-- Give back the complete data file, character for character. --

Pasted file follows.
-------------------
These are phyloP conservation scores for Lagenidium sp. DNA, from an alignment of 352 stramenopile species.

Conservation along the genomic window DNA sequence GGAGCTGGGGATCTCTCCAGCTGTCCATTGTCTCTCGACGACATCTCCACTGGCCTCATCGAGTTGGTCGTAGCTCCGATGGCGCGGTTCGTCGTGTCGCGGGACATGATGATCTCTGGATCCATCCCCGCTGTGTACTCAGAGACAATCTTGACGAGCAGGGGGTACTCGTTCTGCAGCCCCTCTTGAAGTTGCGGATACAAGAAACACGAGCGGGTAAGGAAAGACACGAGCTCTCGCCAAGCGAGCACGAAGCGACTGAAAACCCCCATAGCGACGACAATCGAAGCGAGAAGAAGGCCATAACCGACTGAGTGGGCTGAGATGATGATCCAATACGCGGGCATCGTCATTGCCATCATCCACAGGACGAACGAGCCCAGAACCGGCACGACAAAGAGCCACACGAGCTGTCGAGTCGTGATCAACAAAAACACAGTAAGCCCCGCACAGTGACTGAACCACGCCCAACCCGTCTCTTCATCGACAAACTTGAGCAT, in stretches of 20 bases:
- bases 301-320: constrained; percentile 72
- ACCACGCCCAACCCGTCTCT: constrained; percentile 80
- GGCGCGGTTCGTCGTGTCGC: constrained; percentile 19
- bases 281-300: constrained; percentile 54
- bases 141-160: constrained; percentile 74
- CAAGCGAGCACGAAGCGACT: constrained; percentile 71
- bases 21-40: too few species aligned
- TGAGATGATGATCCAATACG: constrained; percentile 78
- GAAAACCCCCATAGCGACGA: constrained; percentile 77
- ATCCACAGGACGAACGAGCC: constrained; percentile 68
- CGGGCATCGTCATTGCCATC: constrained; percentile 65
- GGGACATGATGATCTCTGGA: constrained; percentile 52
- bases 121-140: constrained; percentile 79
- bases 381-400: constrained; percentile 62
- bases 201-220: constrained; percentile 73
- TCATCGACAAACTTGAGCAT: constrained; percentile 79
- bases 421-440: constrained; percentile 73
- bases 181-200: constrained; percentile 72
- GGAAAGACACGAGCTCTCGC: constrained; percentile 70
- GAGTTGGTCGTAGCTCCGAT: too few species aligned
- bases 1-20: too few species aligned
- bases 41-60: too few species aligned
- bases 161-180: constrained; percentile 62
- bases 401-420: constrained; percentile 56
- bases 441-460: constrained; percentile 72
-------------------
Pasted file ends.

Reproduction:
These are phyloP conservation scores for Lagenidium sp. DNA, from an alignment of 352 stramenopile species.

Conservation along the genomic window DNA sequence GGAGCTGGGGATCTCTCCAGCTGTCCATTGTCTCTCGACGACATCTCCACTGGCCTCATCGAGTTGGTCGTAGCTCCGATGGCGCGGTTCGTCGTGTCGCGGGACATGATGATCTCTGGATCCATCCCCGCTGTGTACTCAGAGACAATCTTGACGAGCAGGGGGTACTCGTTCTGCAGCCCCTCTTGAAGTTGCGGATACAAGAAACACGAGCGGGTAAGGAAAGACACGAGCTCTCGCCAAGCGAGCACGAAGCGACTGAAAACCCCCATAGCGACGACAATCGAAGCGAGAAGAAGGCCATAACCGACTGAGTGGGCTGAGATGATGATCCAATACGCGGGCATCGTCATTGCCATCATCCACAGGACGAACGAGCCCAGAACCGGCACGACAAAGAGCCACACGAGCTGTCGAGTCGTGATCAACAAAAACACAGTAAGCCCCGCACAGTGACTGAACCACGCCCAACCCGTCTCTTCATCGACAAACTTGAGCAT, in stretches of 20 bases:
- bases 301-320: constrained; percentile 72
- ACCACGCCCAACCCGTCTCT: constrained; percentile 80
- GGCGCGGTTCGTCGTGTCGC: constrained; percentile 19
- bases 281-300: constrained; percentile 54
- bases 141-160: constrained; percentile 74
- CAAGCGAGCACGAAGCGACT: constrained; percentile 71
- bases 21-40: too few species aligned
- TGAGATGATGATCCAATACG: constrained; percentile 78
- GAAAACCCCCATAGCGACGA: constrained; percentile 77
- ATCCACAGGACGAACGAGCC: constrained; percentile 68
- CGGGCATCGTCATTGCCATC: constrained; percentile 65
- GGGACATGATGATCTCTGGA: constrained; percentile 52
- bases 121-140: constrained; percentile 79
- bases 381-400: constrained; percentile 62
- bases 201-220: constrained; percentile 73
- TCATCGACAAACTTGAGCAT: constrained; percentile 79
- bases 421-440: constrained; percentile 73
- bases 181-200: constrained; percentile 72
- GGAAAGACACGAGCTCTCGC: constrained; percentile 70
- GAGTTGGTCGTAGCTCCGAT: too few species aligned
- bases 1-20: too few species aligned
- bases 41-60: too few species aligned
- bases 161-180: constrained; percentile 62
- bases 401-420: constrained; percentile 56
- bases 441-460: constrained; percentile 72